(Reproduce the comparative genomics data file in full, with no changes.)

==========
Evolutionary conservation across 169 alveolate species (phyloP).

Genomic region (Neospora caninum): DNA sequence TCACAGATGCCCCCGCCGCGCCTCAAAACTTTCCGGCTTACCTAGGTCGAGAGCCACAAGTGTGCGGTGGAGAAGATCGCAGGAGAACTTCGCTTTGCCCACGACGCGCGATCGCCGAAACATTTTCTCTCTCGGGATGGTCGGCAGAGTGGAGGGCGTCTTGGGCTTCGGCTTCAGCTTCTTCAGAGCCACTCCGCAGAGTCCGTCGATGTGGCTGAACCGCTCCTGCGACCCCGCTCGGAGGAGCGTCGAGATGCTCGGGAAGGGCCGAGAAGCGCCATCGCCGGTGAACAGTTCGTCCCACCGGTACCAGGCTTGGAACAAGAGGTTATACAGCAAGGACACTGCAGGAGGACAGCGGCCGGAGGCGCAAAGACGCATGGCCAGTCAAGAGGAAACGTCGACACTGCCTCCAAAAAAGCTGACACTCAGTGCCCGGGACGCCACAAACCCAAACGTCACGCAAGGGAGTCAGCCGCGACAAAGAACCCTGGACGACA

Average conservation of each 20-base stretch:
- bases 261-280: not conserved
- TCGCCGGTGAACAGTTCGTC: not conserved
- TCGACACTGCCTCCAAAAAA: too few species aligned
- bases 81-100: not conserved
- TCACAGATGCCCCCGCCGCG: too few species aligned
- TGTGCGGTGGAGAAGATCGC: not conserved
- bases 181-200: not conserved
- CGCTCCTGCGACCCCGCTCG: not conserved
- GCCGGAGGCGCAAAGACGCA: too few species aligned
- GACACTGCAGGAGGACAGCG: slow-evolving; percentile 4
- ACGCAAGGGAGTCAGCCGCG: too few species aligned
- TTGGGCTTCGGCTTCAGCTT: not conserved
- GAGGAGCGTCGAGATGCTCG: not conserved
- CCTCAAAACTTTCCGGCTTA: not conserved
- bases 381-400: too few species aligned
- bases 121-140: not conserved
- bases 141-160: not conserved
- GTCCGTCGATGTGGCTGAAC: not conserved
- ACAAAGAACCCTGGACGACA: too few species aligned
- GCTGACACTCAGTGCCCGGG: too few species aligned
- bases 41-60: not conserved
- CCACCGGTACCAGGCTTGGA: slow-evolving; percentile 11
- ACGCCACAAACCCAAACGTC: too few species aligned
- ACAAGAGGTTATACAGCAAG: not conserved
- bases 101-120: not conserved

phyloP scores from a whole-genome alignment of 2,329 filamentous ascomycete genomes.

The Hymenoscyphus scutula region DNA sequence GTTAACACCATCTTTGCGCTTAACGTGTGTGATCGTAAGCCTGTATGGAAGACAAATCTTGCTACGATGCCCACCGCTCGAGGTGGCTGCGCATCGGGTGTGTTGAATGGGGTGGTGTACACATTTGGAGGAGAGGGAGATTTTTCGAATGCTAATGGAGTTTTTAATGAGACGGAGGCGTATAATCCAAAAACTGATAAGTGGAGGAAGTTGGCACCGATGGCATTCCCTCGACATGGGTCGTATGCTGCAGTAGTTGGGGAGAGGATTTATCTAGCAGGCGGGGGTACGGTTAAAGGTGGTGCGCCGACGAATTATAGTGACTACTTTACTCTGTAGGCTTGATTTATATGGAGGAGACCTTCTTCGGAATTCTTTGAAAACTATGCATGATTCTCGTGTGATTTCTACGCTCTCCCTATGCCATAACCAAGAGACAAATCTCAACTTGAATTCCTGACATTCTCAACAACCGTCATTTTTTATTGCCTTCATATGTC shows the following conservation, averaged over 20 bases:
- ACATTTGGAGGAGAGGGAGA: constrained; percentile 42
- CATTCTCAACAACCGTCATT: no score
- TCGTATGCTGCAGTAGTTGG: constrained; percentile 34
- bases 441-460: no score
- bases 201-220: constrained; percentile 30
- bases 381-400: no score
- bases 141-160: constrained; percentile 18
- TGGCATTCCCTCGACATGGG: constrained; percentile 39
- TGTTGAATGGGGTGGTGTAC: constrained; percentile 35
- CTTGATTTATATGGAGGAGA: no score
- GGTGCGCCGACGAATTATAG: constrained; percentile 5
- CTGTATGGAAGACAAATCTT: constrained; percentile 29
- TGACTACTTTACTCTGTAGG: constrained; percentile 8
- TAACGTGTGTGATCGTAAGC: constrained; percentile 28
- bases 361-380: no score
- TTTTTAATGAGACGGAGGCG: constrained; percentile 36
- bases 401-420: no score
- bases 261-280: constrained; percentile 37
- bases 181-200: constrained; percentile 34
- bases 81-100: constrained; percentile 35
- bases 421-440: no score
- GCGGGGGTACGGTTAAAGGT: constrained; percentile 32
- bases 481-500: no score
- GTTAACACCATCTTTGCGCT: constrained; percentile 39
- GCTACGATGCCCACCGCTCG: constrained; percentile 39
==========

Evolutionary conservation across 169 alveolate species (phyloP).

Genomic region (Neospora caninum): DNA sequence TCACAGATGCCCCCGCCGCGCCTCAAAACTTTCCGGCTTACCTAGGTCGAGAGCCACAAGTGTGCGGTGGAGAAGATCGCAGGAGAACTTCGCTTTGCCCACGACGCGCGATCGCCGAAACATTTTCTCTCTCGGGATGGTCGGCAGAGTGGAGGGCGTCTTGGGCTTCGGCTTCAGCTTCTTCAGAGCCACTCCGCAGAGTCCGTCGATGTGGCTGAACCGCTCCTGCGACCCCGCTCGGAGGAGCGTCGAGATGCTCGGGAAGGGCCGAGAAGCGCCATCGCCGGTGAACAGTTCGTCCCACCGGTACCAGGCTTGGAACAAGAGGTTATACAGCAAGGACACTGCAGGAGGACAGCGGCCGGAGGCGCAAAGACGCATGGCCAGTCAAGAGGAAACGTCGACACTGCCTCCAAAAAAGCTGACACTCAGTGCCCGGGACGCCACAAACCCAAACGTCACGCAAGGGAGTCAGCCGCGACAAAGAACCCTGGACGACA

Average conservation of each 20-base stretch:
- bases 261-280: not conserved
- TCGCCGGTGAACAGTTCGTC: not conserved
- TCGACACTGCCTCCAAAAAA: too few species aligned
- bases 81-100: not conserved
- TCACAGATGCCCCCGCCGCG: too few species aligned
- TGTGCGGTGGAGAAGATCGC: not conserved
- bases 181-200: not conserved
- CGCTCCTGCGACCCCGCTCG: not conserved
- GCCGGAGGCGCAAAGACGCA: too few species aligned
- GACACTGCAGGAGGACAGCG: slow-evolving; percentile 4
- ACGCAAGGGAGTCAGCCGCG: too few species aligned
- TTGGGCTTCGGCTTCAGCTT: not conserved
- GAGGAGCGTCGAGATGCTCG: not conserved
- CCTCAAAACTTTCCGGCTTA: not conserved
- bases 381-400: too few species aligned
- bases 121-140: not conserved
- bases 141-160: not conserved
- GTCCGTCGATGTGGCTGAAC: not conserved
- ACAAAGAACCCTGGACGACA: too few species aligned
- GCTGACACTCAGTGCCCGGG: too few species aligned
- bases 41-60: not conserved
- CCACCGGTACCAGGCTTGGA: slow-evolving; percentile 11
- ACGCCACAAACCCAAACGTC: too few species aligned
- ACAAGAGGTTATACAGCAAG: not conserved
- bases 101-120: not conserved

phyloP scores from a whole-genome alignment of 2,329 filamentous ascomycete genomes.

The Hymenoscyphus scutula region DNA sequence GTTAACACCATCTTTGCGCTTAACGTGTGTGATCGTAAGCCTGTATGGAAGACAAATCTTGCTACGATGCCCACCGCTCGAGGTGGCTGCGCATCGGGTGTGTTGAATGGGGTGGTGTACACATTTGGAGGAGAGGGAGATTTTTCGAATGCTAATGGAGTTTTTAATGAGACGGAGGCGTATAATCCAAAAACTGATAAGTGGAGGAAGTTGGCACCGATGGCATTCCCTCGACATGGGTCGTATGCTGCAGTAGTTGGGGAGAGGATTTATCTAGCAGGCGGGGGTACGGTTAAAGGTGGTGCGCCGACGAATTATAGTGACTACTTTACTCTGTAGGCTTGATTTATATGGAGGAGACCTTCTTCGGAATTCTTTGAAAACTATGCATGATTCTCGTGTGATTTCTACGCTCTCCCTATGCCATAACCAAGAGACAAATCTCAACTTGAATTCCTGACATTCTCAACAACCGTCATTTTTTATTGCCTTCATATGTC shows the following conservation, averaged over 20 bases:
- ACATTTGGAGGAGAGGGAGA: constrained; percentile 42
- CATTCTCAACAACCGTCATT: no score
- TCGTATGCTGCAGTAGTTGG: constrained; percentile 34
- bases 441-460: no score
- bases 201-220: constrained; percentile 30
- bases 381-400: no score
- bases 141-160: constrained; percentile 18
- TGGCATTCCCTCGACATGGG: constrained; percentile 39
- TGTTGAATGGGGTGGTGTAC: constrained; percentile 35
- CTTGATTTATATGGAGGAGA: no score
- GGTGCGCCGACGAATTATAG: constrained; percentile 5
- CTGTATGGAAGACAAATCTT: constrained; percentile 29
- TGACTACTTTACTCTGTAGG: constrained; percentile 8
- TAACGTGTGTGATCGTAAGC: constrained; percentile 28
- bases 361-380: no score
- TTTTTAATGAGACGGAGGCG: constrained; percentile 36
- bases 401-420: no score
- bases 261-280: constrained; percentile 37
- bases 181-200: constrained; percentile 34
- bases 81-100: constrained; percentile 35
- bases 421-440: no score
- GCGGGGGTACGGTTAAAGGT: constrained; percentile 32
- bases 481-500: no score
- GTTAACACCATCTTTGCGCT: constrained; percentile 39
- GCTACGATGCCCACCGCTCG: constrained; percentile 39